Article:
No child too far

We must continue to support and expand our programs to help the children in the developing world

Wednesday, Nov. 20, National Child Day, will be a day for celebrating, appreciating, listening to and learning from our children — the future leaders of Canada. We have come a long way from the Victorian attitude that children “should be seen and not heard.”

UNICEF’s catch phrase for the day is ‘No child too far’. With globalization, world travel and tourism it is indeed true that no child is too far away for us not to be concerned about him or her and  to empathize with the parents who see their child suffer and perhaps die.

Canada has been a world leader in supporting the Global Alliance for Vaccination and Immunization (GAVI). GAVI’s programs and other interventions have resulted in a significant reduction in children dying from disease from 12 million per annum (about 33,000  every day) in 1990 to 6.6 million (about 1,880 every day) in 2012. This is a significant improvement but still the numbers are  so large it is difficult to appreciate that each death is a tragedy for the family.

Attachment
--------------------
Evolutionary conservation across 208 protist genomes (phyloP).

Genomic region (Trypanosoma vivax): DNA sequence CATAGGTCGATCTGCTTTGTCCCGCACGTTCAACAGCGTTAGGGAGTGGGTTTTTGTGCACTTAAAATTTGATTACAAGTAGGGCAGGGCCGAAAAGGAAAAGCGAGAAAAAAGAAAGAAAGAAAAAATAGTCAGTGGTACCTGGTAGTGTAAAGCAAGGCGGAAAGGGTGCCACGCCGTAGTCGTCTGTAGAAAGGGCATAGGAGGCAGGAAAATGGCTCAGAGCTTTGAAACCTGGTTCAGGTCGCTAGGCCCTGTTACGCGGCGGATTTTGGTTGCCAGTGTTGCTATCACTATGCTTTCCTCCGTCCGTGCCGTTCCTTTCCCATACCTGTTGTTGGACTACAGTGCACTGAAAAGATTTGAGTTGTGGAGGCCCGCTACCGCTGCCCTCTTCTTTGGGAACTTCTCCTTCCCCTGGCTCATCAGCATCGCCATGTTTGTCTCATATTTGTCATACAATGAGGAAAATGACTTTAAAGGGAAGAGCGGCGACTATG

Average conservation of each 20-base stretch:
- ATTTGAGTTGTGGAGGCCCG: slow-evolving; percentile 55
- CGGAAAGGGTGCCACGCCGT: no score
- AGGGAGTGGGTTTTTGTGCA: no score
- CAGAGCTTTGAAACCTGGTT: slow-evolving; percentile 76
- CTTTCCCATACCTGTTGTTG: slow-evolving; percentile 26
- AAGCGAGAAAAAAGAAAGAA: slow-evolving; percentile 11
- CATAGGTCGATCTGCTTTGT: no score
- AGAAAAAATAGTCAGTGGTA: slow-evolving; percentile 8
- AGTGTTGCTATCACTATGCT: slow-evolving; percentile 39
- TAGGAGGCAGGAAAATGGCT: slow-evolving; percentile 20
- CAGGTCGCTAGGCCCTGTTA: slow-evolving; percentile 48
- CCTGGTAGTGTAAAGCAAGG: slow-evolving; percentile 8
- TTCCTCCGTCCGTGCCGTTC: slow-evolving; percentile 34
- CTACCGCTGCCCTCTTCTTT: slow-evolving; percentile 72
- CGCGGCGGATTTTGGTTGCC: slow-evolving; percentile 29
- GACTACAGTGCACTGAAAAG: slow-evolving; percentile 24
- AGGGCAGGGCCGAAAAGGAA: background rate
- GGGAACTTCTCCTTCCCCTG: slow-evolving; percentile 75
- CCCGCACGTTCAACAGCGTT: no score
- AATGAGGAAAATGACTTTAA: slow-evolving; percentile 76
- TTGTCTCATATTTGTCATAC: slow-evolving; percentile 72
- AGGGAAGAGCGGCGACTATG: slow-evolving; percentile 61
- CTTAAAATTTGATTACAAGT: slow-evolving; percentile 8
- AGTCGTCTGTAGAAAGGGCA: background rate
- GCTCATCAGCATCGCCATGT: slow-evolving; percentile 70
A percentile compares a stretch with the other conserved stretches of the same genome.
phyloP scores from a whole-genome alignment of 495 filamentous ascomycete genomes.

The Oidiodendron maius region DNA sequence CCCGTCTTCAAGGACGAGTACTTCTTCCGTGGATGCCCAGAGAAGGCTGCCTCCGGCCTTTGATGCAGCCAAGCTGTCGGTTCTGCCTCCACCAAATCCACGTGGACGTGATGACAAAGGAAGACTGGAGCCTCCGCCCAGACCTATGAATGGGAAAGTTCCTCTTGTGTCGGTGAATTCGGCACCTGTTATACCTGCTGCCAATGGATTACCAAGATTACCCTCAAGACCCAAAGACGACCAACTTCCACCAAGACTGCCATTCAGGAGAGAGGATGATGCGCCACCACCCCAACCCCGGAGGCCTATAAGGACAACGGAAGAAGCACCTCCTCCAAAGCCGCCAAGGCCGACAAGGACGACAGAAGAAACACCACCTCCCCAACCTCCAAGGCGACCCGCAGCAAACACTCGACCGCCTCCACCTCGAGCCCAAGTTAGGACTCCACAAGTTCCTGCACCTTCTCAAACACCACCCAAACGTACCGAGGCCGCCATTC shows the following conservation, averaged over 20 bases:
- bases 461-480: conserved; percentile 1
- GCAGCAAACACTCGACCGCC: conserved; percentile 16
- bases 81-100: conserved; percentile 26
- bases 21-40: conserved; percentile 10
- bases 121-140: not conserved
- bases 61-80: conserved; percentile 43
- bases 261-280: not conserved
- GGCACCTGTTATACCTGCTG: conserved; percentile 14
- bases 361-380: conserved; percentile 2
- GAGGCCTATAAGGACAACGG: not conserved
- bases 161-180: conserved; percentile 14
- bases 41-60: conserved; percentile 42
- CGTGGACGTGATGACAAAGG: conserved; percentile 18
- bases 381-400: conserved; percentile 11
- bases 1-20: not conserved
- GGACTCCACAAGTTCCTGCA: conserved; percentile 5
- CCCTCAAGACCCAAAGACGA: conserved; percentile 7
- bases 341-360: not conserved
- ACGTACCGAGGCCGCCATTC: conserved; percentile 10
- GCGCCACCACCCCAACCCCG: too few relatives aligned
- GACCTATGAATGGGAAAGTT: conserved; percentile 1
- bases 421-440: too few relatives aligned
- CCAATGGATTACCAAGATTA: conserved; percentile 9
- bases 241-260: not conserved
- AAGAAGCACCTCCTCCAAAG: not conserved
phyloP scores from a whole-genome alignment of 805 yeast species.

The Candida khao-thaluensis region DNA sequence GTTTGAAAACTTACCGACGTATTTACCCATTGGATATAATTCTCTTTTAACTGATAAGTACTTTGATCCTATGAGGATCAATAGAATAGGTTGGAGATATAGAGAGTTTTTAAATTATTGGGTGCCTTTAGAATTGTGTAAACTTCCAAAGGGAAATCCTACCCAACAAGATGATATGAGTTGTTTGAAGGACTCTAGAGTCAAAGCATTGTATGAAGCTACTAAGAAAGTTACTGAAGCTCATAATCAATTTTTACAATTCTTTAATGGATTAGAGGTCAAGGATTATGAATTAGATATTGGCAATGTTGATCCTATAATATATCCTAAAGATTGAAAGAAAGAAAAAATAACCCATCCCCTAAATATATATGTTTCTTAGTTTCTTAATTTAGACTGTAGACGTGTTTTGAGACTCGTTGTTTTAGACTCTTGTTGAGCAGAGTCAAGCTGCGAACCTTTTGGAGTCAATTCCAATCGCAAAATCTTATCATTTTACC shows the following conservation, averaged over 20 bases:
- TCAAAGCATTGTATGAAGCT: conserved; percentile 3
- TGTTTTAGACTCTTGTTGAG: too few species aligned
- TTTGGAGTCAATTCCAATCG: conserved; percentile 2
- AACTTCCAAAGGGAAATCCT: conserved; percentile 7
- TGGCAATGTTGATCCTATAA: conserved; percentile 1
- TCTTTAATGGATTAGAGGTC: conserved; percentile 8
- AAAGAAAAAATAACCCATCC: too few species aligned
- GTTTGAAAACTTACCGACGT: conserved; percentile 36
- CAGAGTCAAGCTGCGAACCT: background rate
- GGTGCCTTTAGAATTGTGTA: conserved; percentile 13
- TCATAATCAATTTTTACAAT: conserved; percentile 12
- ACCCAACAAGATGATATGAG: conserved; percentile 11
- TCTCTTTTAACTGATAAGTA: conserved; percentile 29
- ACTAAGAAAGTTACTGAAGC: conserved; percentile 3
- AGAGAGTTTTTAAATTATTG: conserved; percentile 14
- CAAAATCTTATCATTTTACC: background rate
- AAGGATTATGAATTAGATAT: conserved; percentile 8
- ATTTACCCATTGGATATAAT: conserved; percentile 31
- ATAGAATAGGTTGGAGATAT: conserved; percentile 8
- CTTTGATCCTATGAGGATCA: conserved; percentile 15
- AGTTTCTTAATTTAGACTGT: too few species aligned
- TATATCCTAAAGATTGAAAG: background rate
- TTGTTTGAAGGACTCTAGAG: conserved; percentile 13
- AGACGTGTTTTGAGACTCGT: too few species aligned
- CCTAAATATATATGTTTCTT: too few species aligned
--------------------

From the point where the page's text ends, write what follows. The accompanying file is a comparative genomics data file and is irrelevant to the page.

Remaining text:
Infectious diseases are still a threat to our children and ourselves here at home. So it is our own self-interest to support vaccination programs. More importantly we have a moral obligation to help just because we are all members of the human race.

We can be proud Canada has pledged $65 million for GAVI between 2011 and 2015 and has surpassed its pledge by another $20 million for measles vaccination. But still there is much to do. We must continue to support and expand our programs to help the children in the developing world.

Colin Nelson

North Saanich

 

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